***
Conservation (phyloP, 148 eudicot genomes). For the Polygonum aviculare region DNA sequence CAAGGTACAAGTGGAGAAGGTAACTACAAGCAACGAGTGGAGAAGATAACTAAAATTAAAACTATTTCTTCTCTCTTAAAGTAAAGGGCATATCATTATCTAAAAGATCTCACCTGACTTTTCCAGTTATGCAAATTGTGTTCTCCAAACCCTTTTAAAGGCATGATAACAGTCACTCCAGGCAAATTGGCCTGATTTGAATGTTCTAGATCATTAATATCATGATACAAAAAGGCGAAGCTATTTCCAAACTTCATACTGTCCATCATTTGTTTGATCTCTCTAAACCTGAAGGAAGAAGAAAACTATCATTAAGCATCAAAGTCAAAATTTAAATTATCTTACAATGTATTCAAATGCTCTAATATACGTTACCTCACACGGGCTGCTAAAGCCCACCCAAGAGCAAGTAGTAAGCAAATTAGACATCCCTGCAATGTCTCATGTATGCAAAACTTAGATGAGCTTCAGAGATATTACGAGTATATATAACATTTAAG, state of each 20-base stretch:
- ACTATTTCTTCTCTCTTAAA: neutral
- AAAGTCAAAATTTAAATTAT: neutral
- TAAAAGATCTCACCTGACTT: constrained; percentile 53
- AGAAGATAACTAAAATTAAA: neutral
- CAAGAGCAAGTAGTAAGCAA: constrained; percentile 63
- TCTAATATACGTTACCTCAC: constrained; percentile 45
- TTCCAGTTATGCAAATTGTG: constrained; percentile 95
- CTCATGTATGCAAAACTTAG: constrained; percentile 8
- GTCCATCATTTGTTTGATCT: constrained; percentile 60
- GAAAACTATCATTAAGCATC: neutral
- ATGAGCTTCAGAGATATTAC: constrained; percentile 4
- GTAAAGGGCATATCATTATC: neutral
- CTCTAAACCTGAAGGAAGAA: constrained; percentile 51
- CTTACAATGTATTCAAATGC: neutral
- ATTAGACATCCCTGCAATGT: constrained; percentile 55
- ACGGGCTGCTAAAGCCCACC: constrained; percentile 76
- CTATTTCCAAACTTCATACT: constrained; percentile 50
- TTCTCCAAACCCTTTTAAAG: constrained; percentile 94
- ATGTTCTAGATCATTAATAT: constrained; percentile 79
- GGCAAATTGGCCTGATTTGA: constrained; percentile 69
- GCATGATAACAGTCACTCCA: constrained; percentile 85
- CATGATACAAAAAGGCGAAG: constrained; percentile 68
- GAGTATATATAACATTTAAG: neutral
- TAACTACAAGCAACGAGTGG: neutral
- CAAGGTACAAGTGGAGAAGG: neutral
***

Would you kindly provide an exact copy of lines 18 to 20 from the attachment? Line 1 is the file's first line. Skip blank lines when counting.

- CTATTTCCAAACTTCATACT: constrained; percentile 50
- TTCTCCAAACCCTTTTAAAG: constrained; percentile 94
- ATGTTCTAGATCATTAATAT: constrained; percentile 79